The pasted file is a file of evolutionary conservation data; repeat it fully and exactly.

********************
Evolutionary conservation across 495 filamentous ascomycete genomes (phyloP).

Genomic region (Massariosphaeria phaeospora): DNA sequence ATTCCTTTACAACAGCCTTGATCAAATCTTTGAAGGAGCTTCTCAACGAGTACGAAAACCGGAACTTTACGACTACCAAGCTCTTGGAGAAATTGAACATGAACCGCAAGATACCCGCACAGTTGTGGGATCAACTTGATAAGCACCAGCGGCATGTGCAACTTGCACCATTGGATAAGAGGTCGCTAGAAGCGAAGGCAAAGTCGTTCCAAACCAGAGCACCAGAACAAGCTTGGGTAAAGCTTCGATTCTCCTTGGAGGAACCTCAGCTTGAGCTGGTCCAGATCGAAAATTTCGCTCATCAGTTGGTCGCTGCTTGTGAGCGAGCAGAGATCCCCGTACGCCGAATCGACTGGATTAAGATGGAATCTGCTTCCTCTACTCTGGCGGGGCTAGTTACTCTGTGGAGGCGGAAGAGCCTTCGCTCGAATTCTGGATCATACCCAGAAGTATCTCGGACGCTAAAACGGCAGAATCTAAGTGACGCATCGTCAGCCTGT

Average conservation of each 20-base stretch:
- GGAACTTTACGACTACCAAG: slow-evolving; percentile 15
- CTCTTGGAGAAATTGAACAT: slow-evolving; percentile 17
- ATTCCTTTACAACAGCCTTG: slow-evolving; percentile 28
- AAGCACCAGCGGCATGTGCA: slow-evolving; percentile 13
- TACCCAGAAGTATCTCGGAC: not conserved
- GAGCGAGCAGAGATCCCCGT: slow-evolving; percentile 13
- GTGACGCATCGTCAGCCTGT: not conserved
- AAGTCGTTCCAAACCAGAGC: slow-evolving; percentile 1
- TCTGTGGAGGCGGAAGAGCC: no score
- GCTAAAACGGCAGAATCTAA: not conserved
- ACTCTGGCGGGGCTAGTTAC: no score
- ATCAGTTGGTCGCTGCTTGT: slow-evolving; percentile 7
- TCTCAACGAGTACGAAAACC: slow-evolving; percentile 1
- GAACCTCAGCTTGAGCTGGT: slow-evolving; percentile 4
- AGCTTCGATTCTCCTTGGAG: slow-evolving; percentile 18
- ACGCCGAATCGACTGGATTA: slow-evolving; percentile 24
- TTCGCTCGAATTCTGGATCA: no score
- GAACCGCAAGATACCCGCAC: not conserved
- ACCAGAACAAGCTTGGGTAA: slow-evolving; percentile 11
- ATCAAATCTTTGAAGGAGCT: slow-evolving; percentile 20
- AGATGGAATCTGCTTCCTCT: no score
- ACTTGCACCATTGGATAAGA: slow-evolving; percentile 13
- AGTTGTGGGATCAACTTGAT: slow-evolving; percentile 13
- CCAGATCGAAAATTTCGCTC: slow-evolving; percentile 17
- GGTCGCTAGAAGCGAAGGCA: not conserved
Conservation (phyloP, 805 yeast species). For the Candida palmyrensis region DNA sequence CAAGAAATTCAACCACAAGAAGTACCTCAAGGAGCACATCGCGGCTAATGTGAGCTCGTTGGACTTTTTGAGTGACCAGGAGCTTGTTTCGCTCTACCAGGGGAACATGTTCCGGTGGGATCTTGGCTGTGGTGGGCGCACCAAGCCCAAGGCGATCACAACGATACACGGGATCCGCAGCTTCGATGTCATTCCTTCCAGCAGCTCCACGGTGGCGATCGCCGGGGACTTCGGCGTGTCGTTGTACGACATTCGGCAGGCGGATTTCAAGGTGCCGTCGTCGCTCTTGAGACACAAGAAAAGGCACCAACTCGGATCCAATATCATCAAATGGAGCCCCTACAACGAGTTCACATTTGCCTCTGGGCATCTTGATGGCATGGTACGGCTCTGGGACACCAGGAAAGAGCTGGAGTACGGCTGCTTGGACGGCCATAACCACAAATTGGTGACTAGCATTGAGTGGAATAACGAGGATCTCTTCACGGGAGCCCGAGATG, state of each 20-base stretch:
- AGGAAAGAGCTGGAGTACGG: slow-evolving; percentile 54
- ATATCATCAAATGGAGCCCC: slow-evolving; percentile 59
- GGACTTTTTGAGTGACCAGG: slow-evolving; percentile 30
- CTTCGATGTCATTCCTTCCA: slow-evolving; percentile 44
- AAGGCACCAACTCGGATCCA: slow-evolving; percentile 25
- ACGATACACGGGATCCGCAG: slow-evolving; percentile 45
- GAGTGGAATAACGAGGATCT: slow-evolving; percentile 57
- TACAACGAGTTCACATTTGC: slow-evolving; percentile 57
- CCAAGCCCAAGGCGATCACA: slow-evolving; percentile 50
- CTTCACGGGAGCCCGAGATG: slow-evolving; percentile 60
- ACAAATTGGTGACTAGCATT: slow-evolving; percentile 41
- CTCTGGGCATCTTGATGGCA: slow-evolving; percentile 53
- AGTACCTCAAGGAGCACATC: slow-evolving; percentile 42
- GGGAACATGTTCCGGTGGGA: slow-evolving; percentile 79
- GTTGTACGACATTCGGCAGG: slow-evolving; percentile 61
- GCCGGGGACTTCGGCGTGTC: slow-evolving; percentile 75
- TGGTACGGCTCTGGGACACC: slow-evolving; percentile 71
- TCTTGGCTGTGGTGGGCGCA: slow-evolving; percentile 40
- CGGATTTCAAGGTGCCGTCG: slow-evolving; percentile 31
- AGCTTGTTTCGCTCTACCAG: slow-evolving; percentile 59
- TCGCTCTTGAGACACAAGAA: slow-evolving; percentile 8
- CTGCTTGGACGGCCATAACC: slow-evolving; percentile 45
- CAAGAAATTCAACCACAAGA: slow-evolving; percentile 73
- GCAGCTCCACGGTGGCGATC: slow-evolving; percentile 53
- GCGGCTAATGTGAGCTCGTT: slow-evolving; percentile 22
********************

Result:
Evolutionary conservation across 495 filamentous ascomycete genomes (phyloP).

Genomic region (Massariosphaeria phaeospora): DNA sequence ATTCCTTTACAACAGCCTTGATCAAATCTTTGAAGGAGCTTCTCAACGAGTACGAAAACCGGAACTTTACGACTACCAAGCTCTTGGAGAAATTGAACATGAACCGCAAGATACCCGCACAGTTGTGGGATCAACTTGATAAGCACCAGCGGCATGTGCAACTTGCACCATTGGATAAGAGGTCGCTAGAAGCGAAGGCAAAGTCGTTCCAAACCAGAGCACCAGAACAAGCTTGGGTAAAGCTTCGATTCTCCTTGGAGGAACCTCAGCTTGAGCTGGTCCAGATCGAAAATTTCGCTCATCAGTTGGTCGCTGCTTGTGAGCGAGCAGAGATCCCCGTACGCCGAATCGACTGGATTAAGATGGAATCTGCTTCCTCTACTCTGGCGGGGCTAGTTACTCTGTGGAGGCGGAAGAGCCTTCGCTCGAATTCTGGATCATACCCAGAAGTATCTCGGACGCTAAAACGGCAGAATCTAAGTGACGCATCGTCAGCCTGT

Average conservation of each 20-base stretch:
- GGAACTTTACGACTACCAAG: slow-evolving; percentile 15
- CTCTTGGAGAAATTGAACAT: slow-evolving; percentile 17
- ATTCCTTTACAACAGCCTTG: slow-evolving; percentile 28
- AAGCACCAGCGGCATGTGCA: slow-evolving; percentile 13
- TACCCAGAAGTATCTCGGAC: not conserved
- GAGCGAGCAGAGATCCCCGT: slow-evolving; percentile 13
- GTGACGCATCGTCAGCCTGT: not conserved
- AAGTCGTTCCAAACCAGAGC: slow-evolving; percentile 1
- TCTGTGGAGGCGGAAGAGCC: no score
- GCTAAAACGGCAGAATCTAA: not conserved
- ACTCTGGCGGGGCTAGTTAC: no score
- ATCAGTTGGTCGCTGCTTGT: slow-evolving; percentile 7
- TCTCAACGAGTACGAAAACC: slow-evolving; percentile 1
- GAACCTCAGCTTGAGCTGGT: slow-evolving; percentile 4
- AGCTTCGATTCTCCTTGGAG: slow-evolving; percentile 18
- ACGCCGAATCGACTGGATTA: slow-evolving; percentile 24
- TTCGCTCGAATTCTGGATCA: no score
- GAACCGCAAGATACCCGCAC: not conserved
- ACCAGAACAAGCTTGGGTAA: slow-evolving; percentile 11
- ATCAAATCTTTGAAGGAGCT: slow-evolving; percentile 20
- AGATGGAATCTGCTTCCTCT: no score
- ACTTGCACCATTGGATAAGA: slow-evolving; percentile 13
- AGTTGTGGGATCAACTTGAT: slow-evolving; percentile 13
- CCAGATCGAAAATTTCGCTC: slow-evolving; percentile 17
- GGTCGCTAGAAGCGAAGGCA: not conserved
Conservation (phyloP, 805 yeast species). For the Candida palmyrensis region DNA sequence CAAGAAATTCAACCACAAGAAGTACCTCAAGGAGCACATCGCGGCTAATGTGAGCTCGTTGGACTTTTTGAGTGACCAGGAGCTTGTTTCGCTCTACCAGGGGAACATGTTCCGGTGGGATCTTGGCTGTGGTGGGCGCACCAAGCCCAAGGCGATCACAACGATACACGGGATCCGCAGCTTCGATGTCATTCCTTCCAGCAGCTCCACGGTGGCGATCGCCGGGGACTTCGGCGTGTCGTTGTACGACATTCGGCAGGCGGATTTCAAGGTGCCGTCGTCGCTCTTGAGACACAAGAAAAGGCACCAACTCGGATCCAATATCATCAAATGGAGCCCCTACAACGAGTTCACATTTGCCTCTGGGCATCTTGATGGCATGGTACGGCTCTGGGACACCAGGAAAGAGCTGGAGTACGGCTGCTTGGACGGCCATAACCACAAATTGGTGACTAGCATTGAGTGGAATAACGAGGATCTCTTCACGGGAGCCCGAGATG, state of each 20-base stretch:
- AGGAAAGAGCTGGAGTACGG: slow-evolving; percentile 54
- ATATCATCAAATGGAGCCCC: slow-evolving; percentile 59
- GGACTTTTTGAGTGACCAGG: slow-evolving; percentile 30
- CTTCGATGTCATTCCTTCCA: slow-evolving; percentile 44
- AAGGCACCAACTCGGATCCA: slow-evolving; percentile 25
- ACGATACACGGGATCCGCAG: slow-evolving; percentile 45
- GAGTGGAATAACGAGGATCT: slow-evolving; percentile 57
- TACAACGAGTTCACATTTGC: slow-evolving; percentile 57
- CCAAGCCCAAGGCGATCACA: slow-evolving; percentile 50
- CTTCACGGGAGCCCGAGATG: slow-evolving; percentile 60
- ACAAATTGGTGACTAGCATT: slow-evolving; percentile 41
- CTCTGGGCATCTTGATGGCA: slow-evolving; percentile 53
- AGTACCTCAAGGAGCACATC: slow-evolving; percentile 42
- GGGAACATGTTCCGGTGGGA: slow-evolving; percentile 79
- GTTGTACGACATTCGGCAGG: slow-evolving; percentile 61
- GCCGGGGACTTCGGCGTGTC: slow-evolving; percentile 75
- TGGTACGGCTCTGGGACACC: slow-evolving; percentile 71
- TCTTGGCTGTGGTGGGCGCA: slow-evolving; percentile 40
- CGGATTTCAAGGTGCCGTCG: slow-evolving; percentile 31
- AGCTTGTTTCGCTCTACCAG: slow-evolving; percentile 59
- TCGCTCTTGAGACACAAGAA: slow-evolving; percentile 8
- CTGCTTGGACGGCCATAACC: slow-evolving; percentile 45
- CAAGAAATTCAACCACAAGA: slow-evolving; percentile 73
- GCAGCTCCACGGTGGCGATC: slow-evolving; percentile 53
- GCGGCTAATGTGAGCTCGTT: slow-evolving; percentile 22